8 Tips for Eating Out More Healthfully

According to the Zagat 2012 America's Top Restaurants Survey, Americans dine out an average of 3.1 times per week. While eating out with friends and family is a highly enjoyable experience, it can also present nutritional challenges. Avoid nutrition blunders with these eight tips next time you eat out.

1. Eliminate One Restaurant Meal Each Week

Count the number of times you dine out during a typical week. Then identify one restaurant meal you can comfortably eliminate on a weekly basis and eat a home cooked meal. If you eat out more than once a day, you may want to eliminate two weekly restaurant meals. This gives you more control over the nutritional content of your food. As an added benefit, you will also save money.

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2. Select Your Restaurant Meal in Advance 

Most restaurants have menus posted online, and many establishments include nutrition information. You can also purchase a calorie-counter book that emphasizes popular restaurants. This will help you to make smarter and healthier meal choices.

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3. Frequent Healthy Restaurants

Get in the habit of visiting restaurants that offer a healthy menu. More and more restaurants offer low-fat, low-cal, low-carb meal options. Before you visit a particular establishment, review their menu online to see if they offer healthy dishes that suit your tastes. If not, choose another restaurant. If you have a favorite establishment that doesn't currently offer low-fat, low-carb or low-calories options, you might suggest they develop a healthy fare menu.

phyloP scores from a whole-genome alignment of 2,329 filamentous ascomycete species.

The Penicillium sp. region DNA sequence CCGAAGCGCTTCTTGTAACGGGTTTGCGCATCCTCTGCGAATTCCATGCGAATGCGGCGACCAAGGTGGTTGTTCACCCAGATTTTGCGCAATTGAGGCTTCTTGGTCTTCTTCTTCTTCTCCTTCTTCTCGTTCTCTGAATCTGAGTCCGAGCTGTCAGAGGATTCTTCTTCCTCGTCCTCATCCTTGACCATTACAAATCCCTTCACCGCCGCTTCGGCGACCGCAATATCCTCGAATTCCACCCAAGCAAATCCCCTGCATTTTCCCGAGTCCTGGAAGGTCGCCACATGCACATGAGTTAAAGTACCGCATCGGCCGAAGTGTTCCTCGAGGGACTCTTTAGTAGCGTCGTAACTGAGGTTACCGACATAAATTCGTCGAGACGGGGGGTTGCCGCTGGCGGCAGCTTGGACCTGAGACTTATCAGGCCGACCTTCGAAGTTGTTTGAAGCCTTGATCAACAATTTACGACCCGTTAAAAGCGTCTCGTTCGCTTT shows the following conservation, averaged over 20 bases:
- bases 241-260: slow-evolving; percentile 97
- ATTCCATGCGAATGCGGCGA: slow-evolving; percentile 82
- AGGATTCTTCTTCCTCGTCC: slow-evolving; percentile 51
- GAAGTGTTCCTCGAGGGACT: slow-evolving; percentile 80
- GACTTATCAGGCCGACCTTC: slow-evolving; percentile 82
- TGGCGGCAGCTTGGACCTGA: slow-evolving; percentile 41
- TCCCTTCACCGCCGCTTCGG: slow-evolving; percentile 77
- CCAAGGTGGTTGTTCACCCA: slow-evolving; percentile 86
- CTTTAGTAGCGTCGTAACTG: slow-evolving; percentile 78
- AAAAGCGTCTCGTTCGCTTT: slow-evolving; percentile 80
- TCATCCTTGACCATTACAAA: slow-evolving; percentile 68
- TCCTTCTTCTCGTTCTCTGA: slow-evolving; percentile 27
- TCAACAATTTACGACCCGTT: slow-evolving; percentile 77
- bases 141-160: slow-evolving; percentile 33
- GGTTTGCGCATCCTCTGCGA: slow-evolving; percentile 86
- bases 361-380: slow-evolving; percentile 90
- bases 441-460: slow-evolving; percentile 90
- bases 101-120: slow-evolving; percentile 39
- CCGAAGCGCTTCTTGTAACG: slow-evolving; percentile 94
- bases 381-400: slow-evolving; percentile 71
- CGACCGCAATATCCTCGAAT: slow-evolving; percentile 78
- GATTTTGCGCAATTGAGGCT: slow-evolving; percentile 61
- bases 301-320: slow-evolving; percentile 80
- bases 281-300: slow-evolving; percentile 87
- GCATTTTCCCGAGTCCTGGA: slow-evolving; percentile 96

4. Order Off the Menu

At most restaurants, you don't have to limit your choices to the standard menu. If you are struggling to find something healthy to eat, you can order off the menu. Order healthier meals; ask for a pasta dish with sauce on the side. Or, order a simple chicken dish, grilled and no salt added. You can also have menu items prepared in a more healthful manner (e.g., have the skin removed from chicken, ask for vegetables to be prepared without cheese or cream, request salad dressing on the side, and ask for whole wheat pasta). Steps such as these can significantly lower the fat and calorie content of your meals.

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About the Author

Tyrone A. Holmes, Ed.D, CPT, is a certified personal trainer through the American Council on Exercise and a Level 2 cycling coach through USA Cycling. He provides Cycle-Max Coaching for cyclists and multisport athletes who want to improve their performance on the bike and Healthy Life Coaching for individuals who want to lose weight and develop healthier lifestyles. His latest book is Developing Training Plans for Cyclists and Triathletes. Visit his website at www.holmesfitness.com and his Fitness Corner blog at www.doctorholmes.wordpress.com.

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